While the effect of eating meat on the risk of developing cancer is a contentious topic, the evidence that long-term consumption of red meat is strongly linked with a modest, but significant, increase in the risk of developing bowel cancer is convincing.
However, scientists found that a particular sugar, which is present in high quantities in red meat, could be triggering an inflammatory immune response, which is known to encourage the development of cancers.
One factor that scientists identified as a potential culprit for red meat’s apparent carcinogenic effects is a sugar called Neu5Gc, which is found in most carnivores but not humans. Even though humans can’t synthesize this molecule, it has been found in high levels in some cancerous tissue.
To find out more about whether this sugar could be contributing to the increased cancer risk, scientists from the University of California, San Diego, surveyed common foods to find out which contained the most Neu5Gc. They found that it is highly and selectively enriched in red meat, such as pork, beef and lamb.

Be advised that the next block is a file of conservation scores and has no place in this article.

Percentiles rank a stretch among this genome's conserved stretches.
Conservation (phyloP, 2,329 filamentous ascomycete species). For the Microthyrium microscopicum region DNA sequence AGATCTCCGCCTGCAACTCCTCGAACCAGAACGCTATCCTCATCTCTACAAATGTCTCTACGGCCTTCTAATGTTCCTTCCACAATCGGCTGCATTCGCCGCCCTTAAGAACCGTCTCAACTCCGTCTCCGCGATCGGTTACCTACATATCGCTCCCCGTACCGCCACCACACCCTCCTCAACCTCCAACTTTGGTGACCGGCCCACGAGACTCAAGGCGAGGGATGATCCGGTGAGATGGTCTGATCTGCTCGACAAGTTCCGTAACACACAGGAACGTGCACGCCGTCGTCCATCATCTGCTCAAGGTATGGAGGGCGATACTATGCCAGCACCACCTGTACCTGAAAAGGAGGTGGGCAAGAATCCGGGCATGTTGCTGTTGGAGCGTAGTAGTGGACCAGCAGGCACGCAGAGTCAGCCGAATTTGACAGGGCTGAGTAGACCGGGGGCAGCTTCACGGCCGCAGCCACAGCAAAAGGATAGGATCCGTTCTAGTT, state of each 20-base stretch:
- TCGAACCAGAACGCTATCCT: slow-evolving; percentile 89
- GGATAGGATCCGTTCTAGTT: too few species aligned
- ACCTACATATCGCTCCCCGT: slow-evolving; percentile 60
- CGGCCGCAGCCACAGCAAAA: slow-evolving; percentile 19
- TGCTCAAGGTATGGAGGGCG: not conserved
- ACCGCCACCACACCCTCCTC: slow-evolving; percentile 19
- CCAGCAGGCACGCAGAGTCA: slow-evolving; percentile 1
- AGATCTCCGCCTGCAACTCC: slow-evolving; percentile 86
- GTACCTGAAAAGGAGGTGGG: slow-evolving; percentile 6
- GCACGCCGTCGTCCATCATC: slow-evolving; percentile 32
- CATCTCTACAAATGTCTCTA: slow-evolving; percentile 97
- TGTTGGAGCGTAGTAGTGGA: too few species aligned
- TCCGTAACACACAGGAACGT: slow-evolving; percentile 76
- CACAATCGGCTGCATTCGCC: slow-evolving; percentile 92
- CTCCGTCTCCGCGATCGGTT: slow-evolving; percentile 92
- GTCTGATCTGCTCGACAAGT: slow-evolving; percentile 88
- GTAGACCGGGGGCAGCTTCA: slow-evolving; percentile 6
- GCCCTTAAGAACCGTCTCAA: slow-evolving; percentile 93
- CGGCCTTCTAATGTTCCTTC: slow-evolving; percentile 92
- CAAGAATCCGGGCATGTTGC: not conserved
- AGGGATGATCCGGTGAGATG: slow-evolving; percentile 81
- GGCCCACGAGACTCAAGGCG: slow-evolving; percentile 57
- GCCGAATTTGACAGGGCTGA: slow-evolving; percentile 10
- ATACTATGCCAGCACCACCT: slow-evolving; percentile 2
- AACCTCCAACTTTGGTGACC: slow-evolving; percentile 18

The researchers found that the presence of this sugar in our bodies could be triggering an immune response, which in turn leads to inflammation and subsequently the promotion of tumor formation.
They fed mice a diet enriched with Neu5Gc for 12 weeks and gave them regular injections with Neu5Gc antibodies to replicate what happens in our bodies. Sure enough, the mice developed systemic inflammation and experienced a five-fold increase in the incidence of cancers.
The results could provide a possible explanation for the links between red meat consumption and other diseases worsened by chronic inflammation, such as type 2 diabetes.